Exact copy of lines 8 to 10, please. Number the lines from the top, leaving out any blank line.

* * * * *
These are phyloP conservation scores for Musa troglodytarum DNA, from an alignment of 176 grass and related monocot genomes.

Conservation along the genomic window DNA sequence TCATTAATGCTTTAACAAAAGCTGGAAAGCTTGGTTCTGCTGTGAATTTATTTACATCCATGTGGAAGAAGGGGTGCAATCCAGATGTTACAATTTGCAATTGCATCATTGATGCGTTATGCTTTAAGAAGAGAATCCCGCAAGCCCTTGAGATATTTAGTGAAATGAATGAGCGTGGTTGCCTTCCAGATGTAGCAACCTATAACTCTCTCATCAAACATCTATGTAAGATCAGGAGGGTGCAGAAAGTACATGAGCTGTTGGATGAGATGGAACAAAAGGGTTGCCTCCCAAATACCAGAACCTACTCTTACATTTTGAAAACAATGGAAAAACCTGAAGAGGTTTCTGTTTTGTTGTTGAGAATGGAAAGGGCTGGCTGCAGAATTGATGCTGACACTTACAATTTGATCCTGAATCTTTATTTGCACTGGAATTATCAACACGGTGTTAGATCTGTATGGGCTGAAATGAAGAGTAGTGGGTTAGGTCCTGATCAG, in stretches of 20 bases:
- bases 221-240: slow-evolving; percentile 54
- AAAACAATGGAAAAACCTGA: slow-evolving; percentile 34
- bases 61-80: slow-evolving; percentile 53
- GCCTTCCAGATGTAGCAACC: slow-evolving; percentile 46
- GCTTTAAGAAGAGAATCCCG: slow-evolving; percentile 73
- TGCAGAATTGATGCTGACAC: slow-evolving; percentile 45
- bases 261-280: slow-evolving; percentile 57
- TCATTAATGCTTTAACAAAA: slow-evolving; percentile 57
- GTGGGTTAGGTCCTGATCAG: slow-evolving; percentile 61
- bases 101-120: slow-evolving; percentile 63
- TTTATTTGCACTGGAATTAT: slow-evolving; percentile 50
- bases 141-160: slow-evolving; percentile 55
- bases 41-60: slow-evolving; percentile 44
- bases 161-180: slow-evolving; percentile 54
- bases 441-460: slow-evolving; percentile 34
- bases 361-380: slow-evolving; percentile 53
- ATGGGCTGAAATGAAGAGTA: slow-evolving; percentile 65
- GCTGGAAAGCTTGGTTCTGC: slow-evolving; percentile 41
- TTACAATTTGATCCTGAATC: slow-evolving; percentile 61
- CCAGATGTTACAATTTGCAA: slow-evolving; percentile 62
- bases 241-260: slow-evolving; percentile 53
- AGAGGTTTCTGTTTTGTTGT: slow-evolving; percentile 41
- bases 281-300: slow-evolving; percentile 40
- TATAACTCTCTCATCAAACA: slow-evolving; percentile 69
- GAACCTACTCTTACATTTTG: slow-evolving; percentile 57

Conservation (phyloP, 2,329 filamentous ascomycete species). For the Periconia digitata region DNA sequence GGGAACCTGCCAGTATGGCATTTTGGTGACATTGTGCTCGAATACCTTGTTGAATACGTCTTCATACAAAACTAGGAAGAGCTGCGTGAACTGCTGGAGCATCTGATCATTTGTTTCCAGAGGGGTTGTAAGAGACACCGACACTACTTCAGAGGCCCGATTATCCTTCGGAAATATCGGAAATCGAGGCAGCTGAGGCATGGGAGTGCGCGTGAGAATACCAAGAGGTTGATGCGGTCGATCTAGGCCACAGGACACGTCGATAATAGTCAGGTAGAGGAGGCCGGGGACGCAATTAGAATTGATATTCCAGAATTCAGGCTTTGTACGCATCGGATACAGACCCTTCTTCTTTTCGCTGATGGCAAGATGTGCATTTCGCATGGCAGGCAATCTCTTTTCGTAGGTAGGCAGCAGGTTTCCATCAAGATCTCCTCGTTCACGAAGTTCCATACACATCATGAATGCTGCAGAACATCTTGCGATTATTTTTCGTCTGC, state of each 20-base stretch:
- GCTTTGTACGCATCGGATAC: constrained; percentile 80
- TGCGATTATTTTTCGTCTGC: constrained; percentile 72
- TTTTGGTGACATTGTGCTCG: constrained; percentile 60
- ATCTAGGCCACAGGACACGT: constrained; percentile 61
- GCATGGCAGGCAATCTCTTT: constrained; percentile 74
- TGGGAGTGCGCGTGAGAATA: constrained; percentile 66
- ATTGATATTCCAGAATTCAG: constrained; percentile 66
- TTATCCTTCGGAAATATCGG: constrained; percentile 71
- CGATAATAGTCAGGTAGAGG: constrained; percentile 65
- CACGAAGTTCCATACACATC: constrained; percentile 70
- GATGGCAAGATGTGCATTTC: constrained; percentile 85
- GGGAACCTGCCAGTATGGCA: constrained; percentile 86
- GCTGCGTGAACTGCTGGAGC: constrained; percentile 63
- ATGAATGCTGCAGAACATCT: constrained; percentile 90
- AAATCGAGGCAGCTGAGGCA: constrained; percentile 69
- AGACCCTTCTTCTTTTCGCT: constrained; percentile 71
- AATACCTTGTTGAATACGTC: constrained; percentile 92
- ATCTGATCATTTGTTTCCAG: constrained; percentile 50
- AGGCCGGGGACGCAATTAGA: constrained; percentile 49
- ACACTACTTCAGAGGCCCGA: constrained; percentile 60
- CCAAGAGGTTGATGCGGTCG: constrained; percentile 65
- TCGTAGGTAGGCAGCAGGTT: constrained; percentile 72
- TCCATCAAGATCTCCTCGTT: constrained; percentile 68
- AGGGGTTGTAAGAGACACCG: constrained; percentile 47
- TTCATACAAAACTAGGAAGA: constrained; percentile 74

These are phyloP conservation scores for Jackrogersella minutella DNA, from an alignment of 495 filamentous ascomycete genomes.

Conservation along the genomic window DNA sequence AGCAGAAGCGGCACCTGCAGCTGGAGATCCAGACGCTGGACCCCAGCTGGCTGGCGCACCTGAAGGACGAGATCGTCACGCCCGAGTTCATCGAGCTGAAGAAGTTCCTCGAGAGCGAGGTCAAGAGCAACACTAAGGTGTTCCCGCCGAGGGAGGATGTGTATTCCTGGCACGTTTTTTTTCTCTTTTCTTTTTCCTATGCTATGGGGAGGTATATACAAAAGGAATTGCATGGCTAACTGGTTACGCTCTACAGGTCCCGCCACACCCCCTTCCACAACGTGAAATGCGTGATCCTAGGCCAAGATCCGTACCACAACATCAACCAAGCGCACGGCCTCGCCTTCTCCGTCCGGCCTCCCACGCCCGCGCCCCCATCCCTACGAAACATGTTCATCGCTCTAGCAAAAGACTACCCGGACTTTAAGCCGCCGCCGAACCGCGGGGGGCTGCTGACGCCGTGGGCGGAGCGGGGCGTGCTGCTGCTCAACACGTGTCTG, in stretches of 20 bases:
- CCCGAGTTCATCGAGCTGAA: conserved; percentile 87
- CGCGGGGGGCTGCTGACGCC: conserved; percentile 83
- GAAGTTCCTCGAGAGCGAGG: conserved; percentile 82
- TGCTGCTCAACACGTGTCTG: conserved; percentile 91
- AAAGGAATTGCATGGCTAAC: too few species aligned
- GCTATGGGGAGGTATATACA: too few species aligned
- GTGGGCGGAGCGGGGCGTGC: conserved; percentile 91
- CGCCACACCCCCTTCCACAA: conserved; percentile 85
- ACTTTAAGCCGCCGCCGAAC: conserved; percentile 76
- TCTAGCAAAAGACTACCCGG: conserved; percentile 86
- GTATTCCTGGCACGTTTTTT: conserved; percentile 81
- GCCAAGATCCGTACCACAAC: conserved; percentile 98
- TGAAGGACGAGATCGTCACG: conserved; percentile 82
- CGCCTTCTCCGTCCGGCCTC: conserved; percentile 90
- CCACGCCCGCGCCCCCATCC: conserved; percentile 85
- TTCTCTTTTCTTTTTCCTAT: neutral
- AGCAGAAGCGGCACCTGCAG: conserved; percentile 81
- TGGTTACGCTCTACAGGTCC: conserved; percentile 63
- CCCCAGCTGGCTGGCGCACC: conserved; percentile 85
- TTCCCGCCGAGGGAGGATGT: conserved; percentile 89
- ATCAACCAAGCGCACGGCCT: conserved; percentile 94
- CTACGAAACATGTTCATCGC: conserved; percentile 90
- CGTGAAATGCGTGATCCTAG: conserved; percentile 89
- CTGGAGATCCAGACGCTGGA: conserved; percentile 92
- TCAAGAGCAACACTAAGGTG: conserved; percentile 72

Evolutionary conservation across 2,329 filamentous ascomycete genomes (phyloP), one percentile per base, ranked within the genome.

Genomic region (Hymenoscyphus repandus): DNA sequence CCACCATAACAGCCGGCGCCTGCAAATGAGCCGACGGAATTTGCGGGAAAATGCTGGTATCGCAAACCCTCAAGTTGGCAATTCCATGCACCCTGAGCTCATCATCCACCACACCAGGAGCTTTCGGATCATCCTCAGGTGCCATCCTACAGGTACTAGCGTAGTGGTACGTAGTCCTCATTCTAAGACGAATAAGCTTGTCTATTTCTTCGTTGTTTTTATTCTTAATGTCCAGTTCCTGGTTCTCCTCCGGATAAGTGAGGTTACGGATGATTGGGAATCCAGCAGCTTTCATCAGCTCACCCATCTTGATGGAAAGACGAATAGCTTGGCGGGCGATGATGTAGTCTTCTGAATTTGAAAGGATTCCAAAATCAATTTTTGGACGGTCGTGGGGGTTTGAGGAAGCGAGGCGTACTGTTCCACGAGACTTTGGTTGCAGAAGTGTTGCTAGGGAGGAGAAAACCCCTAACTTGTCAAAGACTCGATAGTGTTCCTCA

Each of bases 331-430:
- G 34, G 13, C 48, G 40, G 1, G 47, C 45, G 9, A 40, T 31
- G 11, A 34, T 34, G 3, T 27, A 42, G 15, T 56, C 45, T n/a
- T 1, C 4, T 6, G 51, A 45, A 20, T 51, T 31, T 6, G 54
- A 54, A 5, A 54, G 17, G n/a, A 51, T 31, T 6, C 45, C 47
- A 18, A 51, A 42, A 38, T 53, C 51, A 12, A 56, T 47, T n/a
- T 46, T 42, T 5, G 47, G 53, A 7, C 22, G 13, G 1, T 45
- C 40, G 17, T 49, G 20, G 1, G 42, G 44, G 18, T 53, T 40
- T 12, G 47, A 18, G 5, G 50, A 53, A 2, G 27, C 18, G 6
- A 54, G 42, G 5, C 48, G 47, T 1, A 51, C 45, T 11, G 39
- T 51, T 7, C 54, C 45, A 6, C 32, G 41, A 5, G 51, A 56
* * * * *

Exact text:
- TGCAGAATTGATGCTGACAC: slow-evolving; percentile 45
- bases 261-280: slow-evolving; percentile 57
- TCATTAATGCTTTAACAAAA: slow-evolving; percentile 57